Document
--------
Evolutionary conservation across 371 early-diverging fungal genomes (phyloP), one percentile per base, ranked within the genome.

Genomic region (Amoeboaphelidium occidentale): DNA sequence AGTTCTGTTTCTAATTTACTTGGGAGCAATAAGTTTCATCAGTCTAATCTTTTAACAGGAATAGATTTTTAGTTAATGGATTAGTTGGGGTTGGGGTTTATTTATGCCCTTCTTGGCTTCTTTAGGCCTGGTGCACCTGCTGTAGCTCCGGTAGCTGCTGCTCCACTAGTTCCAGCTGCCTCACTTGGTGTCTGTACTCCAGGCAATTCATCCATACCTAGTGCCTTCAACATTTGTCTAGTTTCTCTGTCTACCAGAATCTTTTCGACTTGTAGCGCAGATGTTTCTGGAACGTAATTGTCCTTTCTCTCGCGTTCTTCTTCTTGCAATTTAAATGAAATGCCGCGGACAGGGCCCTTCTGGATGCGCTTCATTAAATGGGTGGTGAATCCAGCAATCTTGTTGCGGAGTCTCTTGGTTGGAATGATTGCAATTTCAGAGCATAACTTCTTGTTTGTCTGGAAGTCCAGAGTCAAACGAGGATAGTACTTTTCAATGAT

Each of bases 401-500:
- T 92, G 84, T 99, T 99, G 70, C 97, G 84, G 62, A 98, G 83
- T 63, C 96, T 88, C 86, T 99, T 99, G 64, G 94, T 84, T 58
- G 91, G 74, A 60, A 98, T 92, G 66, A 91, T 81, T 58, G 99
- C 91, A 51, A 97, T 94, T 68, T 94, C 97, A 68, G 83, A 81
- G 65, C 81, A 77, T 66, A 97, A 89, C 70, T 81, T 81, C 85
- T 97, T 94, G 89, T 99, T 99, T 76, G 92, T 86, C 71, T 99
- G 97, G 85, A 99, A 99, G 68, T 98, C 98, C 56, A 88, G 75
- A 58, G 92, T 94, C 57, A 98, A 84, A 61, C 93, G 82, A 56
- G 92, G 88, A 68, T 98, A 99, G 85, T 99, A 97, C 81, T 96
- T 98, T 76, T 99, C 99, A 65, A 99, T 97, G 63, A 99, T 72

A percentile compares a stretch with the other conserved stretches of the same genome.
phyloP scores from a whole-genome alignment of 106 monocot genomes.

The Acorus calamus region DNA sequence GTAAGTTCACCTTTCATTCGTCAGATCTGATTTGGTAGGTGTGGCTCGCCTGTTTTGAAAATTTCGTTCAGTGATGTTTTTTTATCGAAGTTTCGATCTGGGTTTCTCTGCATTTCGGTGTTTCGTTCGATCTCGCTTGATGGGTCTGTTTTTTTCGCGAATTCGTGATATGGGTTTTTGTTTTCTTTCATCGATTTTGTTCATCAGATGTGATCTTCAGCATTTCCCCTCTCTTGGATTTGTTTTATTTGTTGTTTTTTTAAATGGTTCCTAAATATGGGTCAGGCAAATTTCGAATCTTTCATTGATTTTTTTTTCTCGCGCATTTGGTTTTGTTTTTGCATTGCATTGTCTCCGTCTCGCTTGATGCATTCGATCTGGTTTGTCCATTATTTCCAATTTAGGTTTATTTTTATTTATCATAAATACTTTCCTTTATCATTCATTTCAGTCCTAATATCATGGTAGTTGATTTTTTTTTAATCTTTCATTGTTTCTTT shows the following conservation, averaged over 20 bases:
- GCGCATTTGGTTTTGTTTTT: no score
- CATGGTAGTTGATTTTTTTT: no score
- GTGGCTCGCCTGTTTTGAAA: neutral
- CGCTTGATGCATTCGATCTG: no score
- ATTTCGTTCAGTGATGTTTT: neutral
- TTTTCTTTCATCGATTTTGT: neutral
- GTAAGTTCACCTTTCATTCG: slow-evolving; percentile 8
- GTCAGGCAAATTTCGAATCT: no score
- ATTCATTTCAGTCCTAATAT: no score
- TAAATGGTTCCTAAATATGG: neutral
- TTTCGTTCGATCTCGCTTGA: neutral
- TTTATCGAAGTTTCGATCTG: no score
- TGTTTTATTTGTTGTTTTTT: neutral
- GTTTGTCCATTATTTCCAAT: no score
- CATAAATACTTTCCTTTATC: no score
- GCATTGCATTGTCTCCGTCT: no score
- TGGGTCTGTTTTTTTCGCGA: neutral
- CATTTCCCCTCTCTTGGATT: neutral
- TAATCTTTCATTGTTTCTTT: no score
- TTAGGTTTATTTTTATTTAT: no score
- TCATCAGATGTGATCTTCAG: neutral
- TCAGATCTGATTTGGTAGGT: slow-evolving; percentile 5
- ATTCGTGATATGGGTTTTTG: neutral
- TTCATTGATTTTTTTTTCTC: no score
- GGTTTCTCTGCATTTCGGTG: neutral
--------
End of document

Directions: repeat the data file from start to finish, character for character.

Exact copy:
Evolutionary conservation across 371 early-diverging fungal genomes (phyloP), one percentile per base, ranked within the genome.

Genomic region (Amoeboaphelidium occidentale): DNA sequence AGTTCTGTTTCTAATTTACTTGGGAGCAATAAGTTTCATCAGTCTAATCTTTTAACAGGAATAGATTTTTAGTTAATGGATTAGTTGGGGTTGGGGTTTATTTATGCCCTTCTTGGCTTCTTTAGGCCTGGTGCACCTGCTGTAGCTCCGGTAGCTGCTGCTCCACTAGTTCCAGCTGCCTCACTTGGTGTCTGTACTCCAGGCAATTCATCCATACCTAGTGCCTTCAACATTTGTCTAGTTTCTCTGTCTACCAGAATCTTTTCGACTTGTAGCGCAGATGTTTCTGGAACGTAATTGTCCTTTCTCTCGCGTTCTTCTTCTTGCAATTTAAATGAAATGCCGCGGACAGGGCCCTTCTGGATGCGCTTCATTAAATGGGTGGTGAATCCAGCAATCTTGTTGCGGAGTCTCTTGGTTGGAATGATTGCAATTTCAGAGCATAACTTCTTGTTTGTCTGGAAGTCCAGAGTCAAACGAGGATAGTACTTTTCAATGAT

Each of bases 401-500:
- T 92, G 84, T 99, T 99, G 70, C 97, G 84, G 62, A 98, G 83
- T 63, C 96, T 88, C 86, T 99, T 99, G 64, G 94, T 84, T 58
- G 91, G 74, A 60, A 98, T 92, G 66, A 91, T 81, T 58, G 99
- C 91, A 51, A 97, T 94, T 68, T 94, C 97, A 68, G 83, A 81
- G 65, C 81, A 77, T 66, A 97, A 89, C 70, T 81, T 81, C 85
- T 97, T 94, G 89, T 99, T 99, T 76, G 92, T 86, C 71, T 99
- G 97, G 85, A 99, A 99, G 68, T 98, C 98, C 56, A 88, G 75
- A 58, G 92, T 94, C 57, A 98, A 84, A 61, C 93, G 82, A 56
- G 92, G 88, A 68, T 98, A 99, G 85, T 99, A 97, C 81, T 96
- T 98, T 76, T 99, C 99, A 65, A 99, T 97, G 63, A 99, T 72

A percentile compares a stretch with the other conserved stretches of the same genome.
phyloP scores from a whole-genome alignment of 106 monocot genomes.

The Acorus calamus region DNA sequence GTAAGTTCACCTTTCATTCGTCAGATCTGATTTGGTAGGTGTGGCTCGCCTGTTTTGAAAATTTCGTTCAGTGATGTTTTTTTATCGAAGTTTCGATCTGGGTTTCTCTGCATTTCGGTGTTTCGTTCGATCTCGCTTGATGGGTCTGTTTTTTTCGCGAATTCGTGATATGGGTTTTTGTTTTCTTTCATCGATTTTGTTCATCAGATGTGATCTTCAGCATTTCCCCTCTCTTGGATTTGTTTTATTTGTTGTTTTTTTAAATGGTTCCTAAATATGGGTCAGGCAAATTTCGAATCTTTCATTGATTTTTTTTTCTCGCGCATTTGGTTTTGTTTTTGCATTGCATTGTCTCCGTCTCGCTTGATGCATTCGATCTGGTTTGTCCATTATTTCCAATTTAGGTTTATTTTTATTTATCATAAATACTTTCCTTTATCATTCATTTCAGTCCTAATATCATGGTAGTTGATTTTTTTTTAATCTTTCATTGTTTCTTT shows the following conservation, averaged over 20 bases:
- GCGCATTTGGTTTTGTTTTT: no score
- CATGGTAGTTGATTTTTTTT: no score
- GTGGCTCGCCTGTTTTGAAA: neutral
- CGCTTGATGCATTCGATCTG: no score
- ATTTCGTTCAGTGATGTTTT: neutral
- TTTTCTTTCATCGATTTTGT: neutral
- GTAAGTTCACCTTTCATTCG: slow-evolving; percentile 8
- GTCAGGCAAATTTCGAATCT: no score
- ATTCATTTCAGTCCTAATAT: no score
- TAAATGGTTCCTAAATATGG: neutral
- TTTCGTTCGATCTCGCTTGA: neutral
- TTTATCGAAGTTTCGATCTG: no score
- TGTTTTATTTGTTGTTTTTT: neutral
- GTTTGTCCATTATTTCCAAT: no score
- CATAAATACTTTCCTTTATC: no score
- GCATTGCATTGTCTCCGTCT: no score
- TGGGTCTGTTTTTTTCGCGA: neutral
- CATTTCCCCTCTCTTGGATT: neutral
- TAATCTTTCATTGTTTCTTT: no score
- TTAGGTTTATTTTTATTTAT: no score
- TCATCAGATGTGATCTTCAG: neutral
- TCAGATCTGATTTGGTAGGT: slow-evolving; percentile 5
- ATTCGTGATATGGGTTTTTG: neutral
- TTCATTGATTTTTTTTTCTC: no score
- GGTTTCTCTGCATTTCGGTG: neutral